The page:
Sunday 23 September 2018

House of Horrors: Fresh appeal for information about two men killed 24 years ago

Seamus O’Brien holding a photograph of his missing son Cathal
Seamus O’Brien holding a photograph of his missing son Cathal
Ralph Riegel

Ralph Riegel

A FRESH appeal is to be made for information about two men who were killed 24 years ago.

The father of Cathal O'Brien (23) is to appeal via RTE's CrimeCall programme for public information on what happened to his son and also to Kevin Ball (42), in a case that has become known in Cork as the 'House of Horrors'.

Seamus O'Brien and his Wexford family have waged a tireless campaign since April 1994 to trace their son and to find out what happened to him.

Cathal O'Brien and Mr Ball, a Welsh national, vanished from Cork just days apart in April 1994.

Gardaí suspect both men were the victims of foul play and met violent deaths.

Mr O'Brien moved to Cork the previous year having graduated from college in Waterford.

He enlisted as a volunteer with the Simon Community and vanished without trace from a flat on Wellington Road in Cork. Mr Ball had vanished several days earlier.

It is believed Mr O'Brien may have been killed after he began asking questions about the whereabouts of Mr Ball, being concerned for the welfare of the formerly homeless man.

Gardaí suspect Mr Ball had already been killed at this point.

Supt Mick Comyns from Mayfield Garda Station said the investigation remains ongoing and he appealed to anyone who may have information to contact them.

“We are urging anyone who may have information about Cathal or Kevin to come forward and help our inquiry," he said.

"People can contact us in confidence as we want to try and provide some closure for these families.

“A substantial period of time has passed since 1994 but people who may have once been fearful to provide information may now be in a position whereby they can come forward, help us and bring some closure to these families.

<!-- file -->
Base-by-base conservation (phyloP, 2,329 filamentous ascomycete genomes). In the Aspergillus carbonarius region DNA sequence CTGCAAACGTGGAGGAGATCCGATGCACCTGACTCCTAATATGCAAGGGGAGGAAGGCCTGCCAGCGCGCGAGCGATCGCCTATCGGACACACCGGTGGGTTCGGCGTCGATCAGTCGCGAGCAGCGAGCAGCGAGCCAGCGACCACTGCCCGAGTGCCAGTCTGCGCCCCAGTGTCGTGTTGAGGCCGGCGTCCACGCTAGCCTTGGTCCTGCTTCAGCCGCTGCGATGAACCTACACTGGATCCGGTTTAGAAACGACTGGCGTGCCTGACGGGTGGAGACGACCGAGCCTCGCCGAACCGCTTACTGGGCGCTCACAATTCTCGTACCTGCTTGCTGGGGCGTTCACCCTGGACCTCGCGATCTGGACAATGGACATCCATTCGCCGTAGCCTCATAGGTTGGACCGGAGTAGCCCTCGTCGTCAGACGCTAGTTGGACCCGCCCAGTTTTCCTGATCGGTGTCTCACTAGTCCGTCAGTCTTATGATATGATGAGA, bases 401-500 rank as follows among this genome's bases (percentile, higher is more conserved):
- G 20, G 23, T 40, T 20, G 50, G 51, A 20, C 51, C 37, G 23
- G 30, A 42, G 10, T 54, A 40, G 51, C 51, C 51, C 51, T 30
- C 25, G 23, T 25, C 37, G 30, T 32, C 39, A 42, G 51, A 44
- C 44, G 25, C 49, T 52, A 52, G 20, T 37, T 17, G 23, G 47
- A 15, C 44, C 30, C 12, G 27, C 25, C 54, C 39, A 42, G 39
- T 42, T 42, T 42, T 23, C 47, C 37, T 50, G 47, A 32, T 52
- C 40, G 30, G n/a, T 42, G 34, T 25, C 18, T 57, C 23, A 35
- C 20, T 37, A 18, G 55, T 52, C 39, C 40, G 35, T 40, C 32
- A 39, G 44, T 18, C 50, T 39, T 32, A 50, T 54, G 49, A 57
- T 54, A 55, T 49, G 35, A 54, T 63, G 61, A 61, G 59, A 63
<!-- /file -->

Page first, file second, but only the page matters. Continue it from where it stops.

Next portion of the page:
"We would like to hear from anyone who may have information about these disappearances, no matter how trivial they believe the information to be."

Fred Flannery, a man who was living in the Wellington Road area at the time, took his own life on May 13 2003 at a property he was living at outside Carrigaline. He was 44 years old.

Gardaí believe Mr Flannery killed Mr Ball, who had been a client of Cork Simon.

The circumstances of the crime remain unclear.

However, detectives suspect that Mr Flannery became concerned when Mr O'Brien began asking questions about Mr Ball's whereabouts.

It is feared he killed Mr O'Brien in the belief he may have heard or suspected something about the circumstances of Mr Ball's disappearance.

In December 1994, a third man - Denis Patrick O'Driscoll (32) - also vanished from the Wellington Road area.

Mr Flannery was never charged in connection with the disappearances and suspected killings of Mr Ball and Mr O'Brien.

However, he was charged in connection with the death of Mr O'Driscoll.

It was believed Mr O'Driscoll was killed because Mr Flannery suspected he had overhead something in connection with the deaths of Mr Ball and Mr O'Brien.

The jury in the subsequent Central Criminal Court case were discharged after it emerged gardaí had failed to make specific data available to Mr Flannery's defence team.

The trial judge, Mr Justice Robert Barr, was critical of the gardaí in his comments and the case against Mr Flannery was thrown out.

However, the trial had heard that Mr Flannery's nephew, Michael Junior, told gardaí his uncle informed him he had killed Mr O'Driscoll with a hammer.

His body was then dismembered with a saw and a sharp knife. The body parts were then disposed of. The details of the dismemberment led to the Cork property involved being dubbed 'The House of Horrors.'

Following the trial judge's comments, Mr Flannery could never be retried on the matter.

He took his own life seven years later.

His inquest heard in November 2003 that the last thing he did before taking his own life was to smoke a cannabis joint.

Mr O'Driscoll's body parts were located in a wooded area between Tivoli and Glanmire in 1996.

His remains had been so badly mutilated - and reburied at least twice by his killer - that he could only be identified by dental records and clothing fragments.

Gardaí said they were hopeful that a fresh appeal for information could held end a 24 year nightmare for the families involved.

The primary aim of the appeal is to locate the remains of the two men so they can be given a Christian burial.

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